The cover of his latest book radically underhypes Pyne by identifying him as "one of America's leading fire scholars." This ASU professor and 15-year veteran of North Rim fire crews is not only the leading scholar and writer in his field; he's its inventor.
His magisterial, five-volume Cycle of Fire series is about nothing less that the natural history of man's favorite "element" throughout the world--and its thousands of pages throw light at every turn on why both the human and natural world are the way they are. Pyne remarks in the forward to his latest book, Smokechasing, that fire does not have its own literature: That's just wrong. It didn't have its own literature until Pyne started creating it.
If we'd had to wait for a smart magazine writer to come along and synthesize the new study of fire in books for the general public, none of us would now be conversant in the fascinating and ever-pertinent subject of how Homo sapiens, "the fire animal," shapes the world. Pyne, fortunately, is a terrific writer who somehow manages to convey both the dense factual detail and the great patterns of his subject in graceful, lively and sometimes genuinely poetic prose. (With endnotes, it's true, but nobody says you have to mess with those.) Fire in America and World Fire--the two Cycle of Fire installments I've been through--are both absorbing reads, and if I ever again find myself on a fire-lookout during a dull fire season, I'll take the whole set up the ladder. Whenever you feel yourself losing interest, say, in the finer points of Swedish fire prevention, you can skip ahead. But if you hang in, you'll find that the control-freak Swedes and their insistence on well-groomed woods turn out to be strangely intriguing. Pyne is always marshalling his massive arrays of fact toward synthesis.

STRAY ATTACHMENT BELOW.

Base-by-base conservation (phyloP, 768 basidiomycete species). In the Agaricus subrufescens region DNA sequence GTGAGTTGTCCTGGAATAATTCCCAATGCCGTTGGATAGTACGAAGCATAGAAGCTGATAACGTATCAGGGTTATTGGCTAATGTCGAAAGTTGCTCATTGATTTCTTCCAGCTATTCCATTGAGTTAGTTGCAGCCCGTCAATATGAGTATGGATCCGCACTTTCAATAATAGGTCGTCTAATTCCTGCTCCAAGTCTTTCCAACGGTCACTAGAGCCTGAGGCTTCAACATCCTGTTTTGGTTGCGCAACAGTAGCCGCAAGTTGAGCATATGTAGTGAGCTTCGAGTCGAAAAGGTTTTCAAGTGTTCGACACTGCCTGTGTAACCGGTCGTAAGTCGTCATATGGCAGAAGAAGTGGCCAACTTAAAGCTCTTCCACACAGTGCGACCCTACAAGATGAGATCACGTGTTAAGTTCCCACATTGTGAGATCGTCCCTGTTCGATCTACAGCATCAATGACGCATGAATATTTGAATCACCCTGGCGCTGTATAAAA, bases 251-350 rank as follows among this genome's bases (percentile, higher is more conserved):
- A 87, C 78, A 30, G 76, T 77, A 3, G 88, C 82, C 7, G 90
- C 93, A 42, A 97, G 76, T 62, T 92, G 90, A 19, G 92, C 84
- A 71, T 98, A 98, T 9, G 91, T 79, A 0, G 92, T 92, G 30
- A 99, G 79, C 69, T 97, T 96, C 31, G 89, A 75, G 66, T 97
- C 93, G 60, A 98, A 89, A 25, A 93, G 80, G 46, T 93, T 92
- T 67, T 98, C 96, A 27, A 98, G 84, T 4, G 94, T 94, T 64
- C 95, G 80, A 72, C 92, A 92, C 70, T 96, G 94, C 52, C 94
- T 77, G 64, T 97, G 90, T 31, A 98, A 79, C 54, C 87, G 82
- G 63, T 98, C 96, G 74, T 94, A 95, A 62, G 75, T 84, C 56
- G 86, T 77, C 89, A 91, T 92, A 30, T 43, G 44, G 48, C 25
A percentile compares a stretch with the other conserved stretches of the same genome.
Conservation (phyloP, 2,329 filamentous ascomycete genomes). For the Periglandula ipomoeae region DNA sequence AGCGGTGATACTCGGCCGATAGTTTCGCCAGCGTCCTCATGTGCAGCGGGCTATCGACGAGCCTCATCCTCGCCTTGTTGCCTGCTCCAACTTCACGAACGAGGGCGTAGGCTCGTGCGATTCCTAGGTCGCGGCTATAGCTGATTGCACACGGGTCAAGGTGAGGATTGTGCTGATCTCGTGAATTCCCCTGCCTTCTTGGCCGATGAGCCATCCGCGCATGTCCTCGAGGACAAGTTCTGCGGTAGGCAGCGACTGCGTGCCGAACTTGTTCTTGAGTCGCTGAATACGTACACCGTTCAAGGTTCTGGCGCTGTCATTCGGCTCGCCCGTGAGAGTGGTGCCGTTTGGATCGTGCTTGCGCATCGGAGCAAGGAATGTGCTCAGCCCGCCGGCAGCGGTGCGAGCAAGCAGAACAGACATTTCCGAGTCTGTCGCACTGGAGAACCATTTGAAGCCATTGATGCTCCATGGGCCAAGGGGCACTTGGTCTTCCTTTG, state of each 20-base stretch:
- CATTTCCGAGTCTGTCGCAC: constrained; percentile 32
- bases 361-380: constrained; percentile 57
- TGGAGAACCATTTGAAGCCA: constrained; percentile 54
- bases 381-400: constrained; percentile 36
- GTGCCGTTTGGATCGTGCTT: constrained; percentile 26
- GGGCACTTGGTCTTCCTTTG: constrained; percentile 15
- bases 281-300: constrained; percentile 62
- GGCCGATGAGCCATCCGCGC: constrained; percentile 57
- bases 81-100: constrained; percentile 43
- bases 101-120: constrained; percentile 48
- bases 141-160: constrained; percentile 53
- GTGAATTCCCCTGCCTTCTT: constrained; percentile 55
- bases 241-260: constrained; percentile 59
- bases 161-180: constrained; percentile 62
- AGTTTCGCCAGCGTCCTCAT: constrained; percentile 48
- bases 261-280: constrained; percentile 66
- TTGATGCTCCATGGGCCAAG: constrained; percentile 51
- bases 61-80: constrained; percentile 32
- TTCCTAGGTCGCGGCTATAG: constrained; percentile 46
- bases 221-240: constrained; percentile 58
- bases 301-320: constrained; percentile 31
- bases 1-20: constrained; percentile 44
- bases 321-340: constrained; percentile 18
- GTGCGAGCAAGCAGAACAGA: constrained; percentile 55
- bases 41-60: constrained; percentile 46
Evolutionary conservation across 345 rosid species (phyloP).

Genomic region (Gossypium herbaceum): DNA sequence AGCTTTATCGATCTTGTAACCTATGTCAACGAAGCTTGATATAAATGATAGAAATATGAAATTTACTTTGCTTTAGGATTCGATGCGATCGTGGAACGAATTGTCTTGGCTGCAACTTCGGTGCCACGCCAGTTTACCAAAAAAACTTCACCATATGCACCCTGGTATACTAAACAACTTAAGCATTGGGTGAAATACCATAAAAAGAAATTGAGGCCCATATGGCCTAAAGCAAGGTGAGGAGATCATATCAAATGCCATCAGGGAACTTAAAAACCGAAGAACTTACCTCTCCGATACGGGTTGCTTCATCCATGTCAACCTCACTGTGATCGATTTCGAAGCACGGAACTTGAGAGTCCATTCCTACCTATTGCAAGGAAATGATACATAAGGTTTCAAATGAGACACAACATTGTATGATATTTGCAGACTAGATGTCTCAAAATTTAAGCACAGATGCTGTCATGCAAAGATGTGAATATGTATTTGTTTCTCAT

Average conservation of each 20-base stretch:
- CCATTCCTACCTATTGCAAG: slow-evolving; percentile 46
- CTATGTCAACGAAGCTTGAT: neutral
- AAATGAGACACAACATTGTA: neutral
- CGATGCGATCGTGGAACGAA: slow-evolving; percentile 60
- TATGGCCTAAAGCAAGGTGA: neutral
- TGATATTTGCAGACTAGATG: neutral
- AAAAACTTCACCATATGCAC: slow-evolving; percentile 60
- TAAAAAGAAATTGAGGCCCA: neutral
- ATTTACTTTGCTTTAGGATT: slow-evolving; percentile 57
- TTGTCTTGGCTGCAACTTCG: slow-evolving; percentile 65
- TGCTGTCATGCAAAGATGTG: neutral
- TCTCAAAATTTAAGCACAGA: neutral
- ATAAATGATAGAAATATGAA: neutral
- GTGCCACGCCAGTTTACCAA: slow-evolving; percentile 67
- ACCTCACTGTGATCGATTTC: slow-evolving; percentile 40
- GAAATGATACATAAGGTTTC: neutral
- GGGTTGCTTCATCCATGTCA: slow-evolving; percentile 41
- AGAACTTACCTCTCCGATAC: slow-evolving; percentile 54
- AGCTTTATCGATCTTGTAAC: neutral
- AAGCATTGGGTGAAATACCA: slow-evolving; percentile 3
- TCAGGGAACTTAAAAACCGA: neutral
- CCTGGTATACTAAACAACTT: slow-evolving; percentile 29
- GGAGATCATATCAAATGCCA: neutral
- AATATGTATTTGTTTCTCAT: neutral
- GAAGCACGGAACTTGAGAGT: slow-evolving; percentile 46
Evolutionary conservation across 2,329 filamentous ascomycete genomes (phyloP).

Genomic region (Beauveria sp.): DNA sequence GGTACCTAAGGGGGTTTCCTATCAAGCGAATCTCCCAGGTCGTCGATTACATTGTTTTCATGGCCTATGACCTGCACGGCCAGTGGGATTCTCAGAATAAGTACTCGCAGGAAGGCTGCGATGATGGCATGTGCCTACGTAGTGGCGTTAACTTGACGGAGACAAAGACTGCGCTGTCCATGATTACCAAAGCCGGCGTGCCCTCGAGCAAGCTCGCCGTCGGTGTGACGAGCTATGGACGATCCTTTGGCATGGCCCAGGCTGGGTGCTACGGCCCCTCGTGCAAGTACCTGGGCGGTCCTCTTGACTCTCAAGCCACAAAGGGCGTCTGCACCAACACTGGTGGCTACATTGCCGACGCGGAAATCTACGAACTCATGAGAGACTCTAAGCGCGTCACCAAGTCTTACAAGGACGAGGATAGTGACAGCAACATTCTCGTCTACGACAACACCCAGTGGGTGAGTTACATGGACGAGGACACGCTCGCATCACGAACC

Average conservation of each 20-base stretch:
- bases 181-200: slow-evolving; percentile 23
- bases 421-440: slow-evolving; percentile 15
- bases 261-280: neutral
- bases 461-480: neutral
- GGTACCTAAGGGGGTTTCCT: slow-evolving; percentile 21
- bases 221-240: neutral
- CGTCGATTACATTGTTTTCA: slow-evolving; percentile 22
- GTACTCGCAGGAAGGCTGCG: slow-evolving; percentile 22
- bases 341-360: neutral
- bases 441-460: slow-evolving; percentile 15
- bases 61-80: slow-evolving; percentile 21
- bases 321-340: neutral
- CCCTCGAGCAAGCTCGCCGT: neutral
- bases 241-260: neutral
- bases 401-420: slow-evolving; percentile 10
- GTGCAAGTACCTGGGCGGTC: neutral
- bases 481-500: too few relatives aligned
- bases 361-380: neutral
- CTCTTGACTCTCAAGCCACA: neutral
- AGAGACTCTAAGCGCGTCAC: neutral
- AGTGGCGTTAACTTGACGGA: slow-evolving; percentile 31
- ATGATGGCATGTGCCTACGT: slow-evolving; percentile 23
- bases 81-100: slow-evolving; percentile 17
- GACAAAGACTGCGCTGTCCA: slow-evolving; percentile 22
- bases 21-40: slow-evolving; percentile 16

And those are the scholarly monsters. His shorter, lighter productions--such as The Year of the Fires (Penguin, 2001) and Fire on the Rim (U of Washington Press, 1995)--he's even more accessible. Smokechasing, just out as a handsome paperback from U of A Press, is in this vein. It's a collection of new short pieces and particularly good bits culled from Pyne's previous 15 (!!!) books.
In these essays, Pyne's subjects range from why the cataclysmic, life-giving bushfires of Australia are back to forest fire movies to why prescribed burns may not be God's gift to the cabin-owner. There's also a six-page essay on Sonoran desert fires in which he calmly explains that "Arizona was built to burn." Word.
Any story with a big fire in it is interesting--a truth that no one understands better than Pyne--but it's his reading of fire that makes his books so compelling: He offers nothing less than a new, universally illuminating perspective on nature and our fire-dribbling species, and to read Pyne is to look at the world in a new way. Like the apples and tulips in Michael Pollan's The Botany of Desire, fire comes alive in these pages and takes its place as a major character in human history. (This, in spite of the fact that, as Pyne points out, fire is not a god, or an "element," or even a thing. Fire is a process; it's just what happens when heat, fuel and oxygen combine under suitable conditions. Only that.)
Pyne's theses are exhilarating: Fire uses us as much as we use fire; the wilderness has never been a wilderness since man, any man, entered it; our feelings about fire in the city have infected our handling of fire out beyond the edges. When fire suppression itself actually starts a fire--when a controlled burn gets loose in near Los Alamos or an unemployed firefighter decides to make some work for himself up on the Mogollon Rim--it's not ironic. It's just predictable, once you understand something about the true history of man and fire.
While the Aspen Fire burned, I've went out every half hour or so to watch the south edge of it work its way down and east, toward "the wildland/urban interface"--a term that is fated to become more and more familiar in the years to come. To understand why, go read some Stephen Pyne.